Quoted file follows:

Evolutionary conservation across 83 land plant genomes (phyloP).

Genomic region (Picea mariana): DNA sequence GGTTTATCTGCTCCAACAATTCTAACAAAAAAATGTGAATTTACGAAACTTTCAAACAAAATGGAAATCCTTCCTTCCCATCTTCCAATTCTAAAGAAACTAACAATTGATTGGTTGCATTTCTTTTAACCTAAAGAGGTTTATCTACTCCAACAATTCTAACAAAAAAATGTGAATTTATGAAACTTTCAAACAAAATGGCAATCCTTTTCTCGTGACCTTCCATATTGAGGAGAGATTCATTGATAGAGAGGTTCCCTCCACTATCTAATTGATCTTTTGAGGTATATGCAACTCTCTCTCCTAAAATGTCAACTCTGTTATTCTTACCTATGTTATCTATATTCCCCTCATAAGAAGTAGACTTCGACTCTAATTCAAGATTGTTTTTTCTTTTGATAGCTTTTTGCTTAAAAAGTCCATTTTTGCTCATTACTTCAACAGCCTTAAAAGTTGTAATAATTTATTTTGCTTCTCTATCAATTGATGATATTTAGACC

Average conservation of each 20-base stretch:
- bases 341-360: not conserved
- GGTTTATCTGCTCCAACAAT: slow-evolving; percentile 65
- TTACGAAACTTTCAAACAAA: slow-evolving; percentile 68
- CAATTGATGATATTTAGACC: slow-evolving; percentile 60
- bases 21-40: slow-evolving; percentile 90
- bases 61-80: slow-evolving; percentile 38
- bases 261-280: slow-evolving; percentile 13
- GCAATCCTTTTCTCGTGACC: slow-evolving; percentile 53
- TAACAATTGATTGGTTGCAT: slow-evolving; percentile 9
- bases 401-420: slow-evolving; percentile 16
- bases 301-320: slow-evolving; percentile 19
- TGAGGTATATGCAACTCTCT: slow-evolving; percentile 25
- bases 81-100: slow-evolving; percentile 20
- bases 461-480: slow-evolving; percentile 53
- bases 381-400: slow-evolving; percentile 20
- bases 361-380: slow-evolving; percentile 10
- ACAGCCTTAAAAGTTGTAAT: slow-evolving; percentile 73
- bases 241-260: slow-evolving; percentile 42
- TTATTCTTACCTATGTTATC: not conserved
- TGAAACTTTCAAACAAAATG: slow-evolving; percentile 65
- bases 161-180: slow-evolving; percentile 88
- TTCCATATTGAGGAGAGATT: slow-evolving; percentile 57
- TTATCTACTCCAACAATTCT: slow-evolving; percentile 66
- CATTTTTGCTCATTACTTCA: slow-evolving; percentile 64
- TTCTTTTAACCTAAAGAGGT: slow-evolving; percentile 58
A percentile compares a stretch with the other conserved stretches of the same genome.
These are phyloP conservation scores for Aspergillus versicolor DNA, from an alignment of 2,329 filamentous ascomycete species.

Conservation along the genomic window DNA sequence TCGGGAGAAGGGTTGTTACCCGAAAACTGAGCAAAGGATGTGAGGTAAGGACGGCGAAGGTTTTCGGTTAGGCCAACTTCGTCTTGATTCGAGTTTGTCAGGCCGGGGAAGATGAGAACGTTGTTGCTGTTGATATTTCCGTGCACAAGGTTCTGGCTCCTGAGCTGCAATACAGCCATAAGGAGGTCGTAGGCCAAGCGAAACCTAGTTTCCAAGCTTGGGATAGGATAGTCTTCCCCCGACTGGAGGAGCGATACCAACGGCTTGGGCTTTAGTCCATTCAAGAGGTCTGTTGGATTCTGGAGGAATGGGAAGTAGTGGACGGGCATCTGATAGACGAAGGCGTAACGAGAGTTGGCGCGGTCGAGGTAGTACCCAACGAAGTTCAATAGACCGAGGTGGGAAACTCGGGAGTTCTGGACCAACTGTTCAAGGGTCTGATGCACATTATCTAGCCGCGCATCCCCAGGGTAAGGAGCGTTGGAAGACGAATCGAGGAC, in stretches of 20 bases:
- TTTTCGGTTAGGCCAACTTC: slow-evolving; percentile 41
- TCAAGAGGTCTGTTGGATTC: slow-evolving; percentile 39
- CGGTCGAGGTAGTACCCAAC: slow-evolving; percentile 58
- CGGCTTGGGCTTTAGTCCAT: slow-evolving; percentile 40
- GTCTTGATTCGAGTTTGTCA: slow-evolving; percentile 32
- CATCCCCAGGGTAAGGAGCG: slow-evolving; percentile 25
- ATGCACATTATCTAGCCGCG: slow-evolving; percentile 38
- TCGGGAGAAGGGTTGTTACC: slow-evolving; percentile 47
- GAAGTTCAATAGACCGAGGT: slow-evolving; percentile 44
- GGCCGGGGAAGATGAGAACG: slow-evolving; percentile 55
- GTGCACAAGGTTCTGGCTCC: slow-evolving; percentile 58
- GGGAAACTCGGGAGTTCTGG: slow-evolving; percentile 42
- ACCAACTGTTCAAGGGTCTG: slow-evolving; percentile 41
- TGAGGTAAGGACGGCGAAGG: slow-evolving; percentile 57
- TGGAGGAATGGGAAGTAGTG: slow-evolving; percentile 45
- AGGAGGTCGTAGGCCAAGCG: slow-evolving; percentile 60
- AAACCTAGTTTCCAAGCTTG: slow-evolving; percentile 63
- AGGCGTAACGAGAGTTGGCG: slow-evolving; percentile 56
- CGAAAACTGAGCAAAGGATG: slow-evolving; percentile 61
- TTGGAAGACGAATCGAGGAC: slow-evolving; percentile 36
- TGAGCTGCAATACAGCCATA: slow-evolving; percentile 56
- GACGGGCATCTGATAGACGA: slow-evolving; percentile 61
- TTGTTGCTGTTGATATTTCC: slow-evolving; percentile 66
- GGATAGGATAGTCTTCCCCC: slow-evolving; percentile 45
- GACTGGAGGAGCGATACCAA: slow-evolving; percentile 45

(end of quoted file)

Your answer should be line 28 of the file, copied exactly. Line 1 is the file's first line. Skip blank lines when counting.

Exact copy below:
- TTCTTTTAACCTAAAGAGGT: slow-evolving; percentile 58